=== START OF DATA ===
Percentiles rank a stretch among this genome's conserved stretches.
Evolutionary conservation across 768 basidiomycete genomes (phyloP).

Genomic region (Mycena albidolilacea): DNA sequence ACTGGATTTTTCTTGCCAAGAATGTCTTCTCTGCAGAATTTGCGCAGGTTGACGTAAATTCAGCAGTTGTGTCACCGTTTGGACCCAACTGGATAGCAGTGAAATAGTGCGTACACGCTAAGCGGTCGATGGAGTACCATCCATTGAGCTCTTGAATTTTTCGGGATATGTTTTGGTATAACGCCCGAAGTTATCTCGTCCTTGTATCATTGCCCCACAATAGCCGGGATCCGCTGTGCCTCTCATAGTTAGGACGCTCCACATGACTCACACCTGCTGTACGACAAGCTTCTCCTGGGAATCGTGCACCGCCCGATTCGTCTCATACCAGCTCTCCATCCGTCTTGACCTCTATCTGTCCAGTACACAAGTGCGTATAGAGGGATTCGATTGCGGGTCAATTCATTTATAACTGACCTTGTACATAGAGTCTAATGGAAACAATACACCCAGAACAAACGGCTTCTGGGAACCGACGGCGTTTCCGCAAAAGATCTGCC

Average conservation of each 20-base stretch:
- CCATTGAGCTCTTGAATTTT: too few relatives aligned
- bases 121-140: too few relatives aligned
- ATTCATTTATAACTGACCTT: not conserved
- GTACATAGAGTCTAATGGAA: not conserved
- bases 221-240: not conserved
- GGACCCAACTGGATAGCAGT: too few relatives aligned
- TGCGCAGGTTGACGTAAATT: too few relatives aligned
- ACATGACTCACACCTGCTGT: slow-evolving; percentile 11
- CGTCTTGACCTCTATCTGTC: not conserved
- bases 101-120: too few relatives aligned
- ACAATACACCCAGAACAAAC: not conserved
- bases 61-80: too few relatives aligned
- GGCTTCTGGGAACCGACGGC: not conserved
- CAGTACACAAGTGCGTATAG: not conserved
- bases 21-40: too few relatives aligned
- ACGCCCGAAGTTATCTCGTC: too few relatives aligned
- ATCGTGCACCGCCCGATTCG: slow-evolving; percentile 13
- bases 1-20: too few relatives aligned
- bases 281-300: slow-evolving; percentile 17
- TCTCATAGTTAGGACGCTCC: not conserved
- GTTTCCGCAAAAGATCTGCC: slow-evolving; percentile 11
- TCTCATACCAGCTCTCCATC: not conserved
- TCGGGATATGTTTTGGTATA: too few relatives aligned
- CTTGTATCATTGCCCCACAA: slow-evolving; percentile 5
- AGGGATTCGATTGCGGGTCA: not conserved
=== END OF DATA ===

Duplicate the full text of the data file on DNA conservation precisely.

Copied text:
Percentiles rank a stretch among this genome's conserved stretches.
Evolutionary conservation across 768 basidiomycete genomes (phyloP).

Genomic region (Mycena albidolilacea): DNA sequence ACTGGATTTTTCTTGCCAAGAATGTCTTCTCTGCAGAATTTGCGCAGGTTGACGTAAATTCAGCAGTTGTGTCACCGTTTGGACCCAACTGGATAGCAGTGAAATAGTGCGTACACGCTAAGCGGTCGATGGAGTACCATCCATTGAGCTCTTGAATTTTTCGGGATATGTTTTGGTATAACGCCCGAAGTTATCTCGTCCTTGTATCATTGCCCCACAATAGCCGGGATCCGCTGTGCCTCTCATAGTTAGGACGCTCCACATGACTCACACCTGCTGTACGACAAGCTTCTCCTGGGAATCGTGCACCGCCCGATTCGTCTCATACCAGCTCTCCATCCGTCTTGACCTCTATCTGTCCAGTACACAAGTGCGTATAGAGGGATTCGATTGCGGGTCAATTCATTTATAACTGACCTTGTACATAGAGTCTAATGGAAACAATACACCCAGAACAAACGGCTTCTGGGAACCGACGGCGTTTCCGCAAAAGATCTGCC

Average conservation of each 20-base stretch:
- CCATTGAGCTCTTGAATTTT: too few relatives aligned
- bases 121-140: too few relatives aligned
- ATTCATTTATAACTGACCTT: not conserved
- GTACATAGAGTCTAATGGAA: not conserved
- bases 221-240: not conserved
- GGACCCAACTGGATAGCAGT: too few relatives aligned
- TGCGCAGGTTGACGTAAATT: too few relatives aligned
- ACATGACTCACACCTGCTGT: slow-evolving; percentile 11
- CGTCTTGACCTCTATCTGTC: not conserved
- bases 101-120: too few relatives aligned
- ACAATACACCCAGAACAAAC: not conserved
- bases 61-80: too few relatives aligned
- GGCTTCTGGGAACCGACGGC: not conserved
- CAGTACACAAGTGCGTATAG: not conserved
- bases 21-40: too few relatives aligned
- ACGCCCGAAGTTATCTCGTC: too few relatives aligned
- ATCGTGCACCGCCCGATTCG: slow-evolving; percentile 13
- bases 1-20: too few relatives aligned
- bases 281-300: slow-evolving; percentile 17
- TCTCATAGTTAGGACGCTCC: not conserved
- GTTTCCGCAAAAGATCTGCC: slow-evolving; percentile 11
- TCTCATACCAGCTCTCCATC: not conserved
- TCGGGATATGTTTTGGTATA: too few relatives aligned
- CTTGTATCATTGCCCCACAA: slow-evolving; percentile 5
- AGGGATTCGATTGCGGGTCA: not conserved